Minutes of the Monetary Policy Meeting of the Reserve Bank Board
Sydney – 2 June 2009
Glenn Stevens (Chairman and Governor), Ric Battellino (Deputy Governor), Ken Henry AC (Secretary to the Treasury), John Akehurst, Jillian Broadbent AO, Roger Corbett AO, Graham Kraehe AO, Donald McGauchie AO
Members granted leave of absence to Warwick McKibbin in terms of section 18A of the Reserve Bank Act 1959.
Guy Debelle (Assistant Governor, Financial Markets), Philip Lowe (Assistant Governor, Economic)
David Emanuel (Secretary), Anthony Dickman (Deputy Secretary)
International Economic Conditions
Before reviewing the latest indicators of activity in the key economies, members noted that only a small number of countries had recorded growth in real GDP over the past six months, with many countries experiencing large falls. For the world as a whole, GDP outcomes were not likely to be as weak over coming quarters as they were in the December 2008 and March 2009 quarters.
Members observed that in many countries there had recently been large declines in inventories, as businesses responded to reduced demand and the general increase in economic uncertainty. This decline in inventories meant that, in many instances, the fall in output had been larger than the fall in final demand. However, with the inventory cycle now well advanced, it was likely that the divergence between demand and output would narrow.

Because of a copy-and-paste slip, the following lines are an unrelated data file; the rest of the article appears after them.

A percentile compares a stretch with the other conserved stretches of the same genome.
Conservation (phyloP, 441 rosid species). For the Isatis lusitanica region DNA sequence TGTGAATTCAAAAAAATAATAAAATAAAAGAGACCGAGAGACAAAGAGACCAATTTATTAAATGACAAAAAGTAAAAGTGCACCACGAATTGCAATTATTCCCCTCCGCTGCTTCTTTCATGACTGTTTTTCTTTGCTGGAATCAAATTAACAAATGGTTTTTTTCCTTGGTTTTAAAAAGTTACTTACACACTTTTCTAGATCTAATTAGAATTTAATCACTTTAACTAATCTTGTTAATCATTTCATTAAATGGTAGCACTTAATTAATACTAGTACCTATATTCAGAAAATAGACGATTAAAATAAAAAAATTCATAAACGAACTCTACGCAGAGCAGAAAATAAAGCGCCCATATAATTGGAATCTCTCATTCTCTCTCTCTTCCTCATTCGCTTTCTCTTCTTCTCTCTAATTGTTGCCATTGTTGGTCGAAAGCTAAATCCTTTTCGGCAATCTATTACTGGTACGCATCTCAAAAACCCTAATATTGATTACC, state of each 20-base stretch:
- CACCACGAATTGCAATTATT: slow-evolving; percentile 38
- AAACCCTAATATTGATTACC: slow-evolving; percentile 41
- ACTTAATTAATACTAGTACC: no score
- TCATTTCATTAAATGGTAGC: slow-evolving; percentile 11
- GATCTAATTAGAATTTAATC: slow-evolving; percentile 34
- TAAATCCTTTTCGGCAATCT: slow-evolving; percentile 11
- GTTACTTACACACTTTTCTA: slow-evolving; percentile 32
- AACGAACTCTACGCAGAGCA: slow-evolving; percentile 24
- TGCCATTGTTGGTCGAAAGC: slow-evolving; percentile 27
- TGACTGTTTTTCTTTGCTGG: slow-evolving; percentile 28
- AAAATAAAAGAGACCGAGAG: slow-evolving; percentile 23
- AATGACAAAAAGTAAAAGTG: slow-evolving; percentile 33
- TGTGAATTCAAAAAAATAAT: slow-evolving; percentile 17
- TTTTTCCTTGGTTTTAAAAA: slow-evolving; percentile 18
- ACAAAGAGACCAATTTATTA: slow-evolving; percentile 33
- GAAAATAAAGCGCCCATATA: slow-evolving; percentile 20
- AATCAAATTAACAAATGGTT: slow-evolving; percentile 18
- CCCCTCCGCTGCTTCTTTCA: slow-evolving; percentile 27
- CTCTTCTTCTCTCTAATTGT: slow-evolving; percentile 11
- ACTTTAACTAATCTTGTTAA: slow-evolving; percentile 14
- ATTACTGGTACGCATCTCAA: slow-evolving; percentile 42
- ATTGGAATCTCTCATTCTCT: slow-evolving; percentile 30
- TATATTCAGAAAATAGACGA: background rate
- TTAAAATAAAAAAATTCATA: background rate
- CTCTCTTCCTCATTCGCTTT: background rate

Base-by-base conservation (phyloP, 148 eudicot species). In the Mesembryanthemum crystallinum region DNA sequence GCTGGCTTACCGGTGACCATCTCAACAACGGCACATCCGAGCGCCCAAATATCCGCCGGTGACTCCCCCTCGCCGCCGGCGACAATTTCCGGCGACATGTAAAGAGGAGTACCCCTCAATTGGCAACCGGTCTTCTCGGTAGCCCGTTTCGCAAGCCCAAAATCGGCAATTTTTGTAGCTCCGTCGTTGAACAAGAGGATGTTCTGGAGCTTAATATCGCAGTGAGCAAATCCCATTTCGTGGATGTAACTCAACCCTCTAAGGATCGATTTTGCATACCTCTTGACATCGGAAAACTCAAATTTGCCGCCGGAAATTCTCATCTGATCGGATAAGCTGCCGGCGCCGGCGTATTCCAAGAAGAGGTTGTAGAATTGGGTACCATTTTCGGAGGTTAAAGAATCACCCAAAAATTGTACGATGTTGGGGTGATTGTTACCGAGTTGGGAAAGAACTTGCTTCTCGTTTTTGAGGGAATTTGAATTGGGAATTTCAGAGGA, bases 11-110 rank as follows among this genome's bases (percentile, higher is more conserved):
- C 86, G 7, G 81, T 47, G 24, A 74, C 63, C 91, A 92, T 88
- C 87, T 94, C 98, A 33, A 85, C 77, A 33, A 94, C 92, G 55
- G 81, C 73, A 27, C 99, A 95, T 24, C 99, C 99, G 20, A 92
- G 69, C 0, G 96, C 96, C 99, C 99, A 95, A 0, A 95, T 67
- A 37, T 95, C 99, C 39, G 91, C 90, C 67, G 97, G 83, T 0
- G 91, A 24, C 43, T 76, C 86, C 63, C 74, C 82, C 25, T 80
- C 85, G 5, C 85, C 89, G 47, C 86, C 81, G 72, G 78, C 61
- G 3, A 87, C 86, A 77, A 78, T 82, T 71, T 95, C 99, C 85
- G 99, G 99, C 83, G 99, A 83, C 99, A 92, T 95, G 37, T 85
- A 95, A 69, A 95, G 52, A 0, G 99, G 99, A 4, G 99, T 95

In discussing broad trends in industrial production around the world, members took particular note of the strong recovery in Chinese industrial production and the pick-up in production in a number of east Asian economies, including Japan. The story was not as positive in the western advanced economies, where industrial production was still falling in the United States and the euro area, albeit at a slower rate in the former.
Recent data provided further signs that growth had picked up in China. Members noted the very large increases in fixed capital investment by the public sector and the strong credit growth. They also noted that the value of exports had shown few signs of recovery after falling by around 25 per cent over the past year. While some uncertainty about the durability of China's economic recovery inevitably remained, there were reasonable grounds to expect that the Chinese economy would continue to record solid growth outcomes.
Members noted that the rate of decline in output in the advanced economies was slowing. Although recent data for the United States had been mixed, there were some signs that the rate of deterioration in the labour market had slowed, with the rate of decline in non-farm payrolls falling and some stabilisation in jobless claims in April. However, retail sales and consumption continued to be weak, with the current value of retail sales, excluding automobiles and gasoline, about 4 per cent below that recorded around the middle of 2008.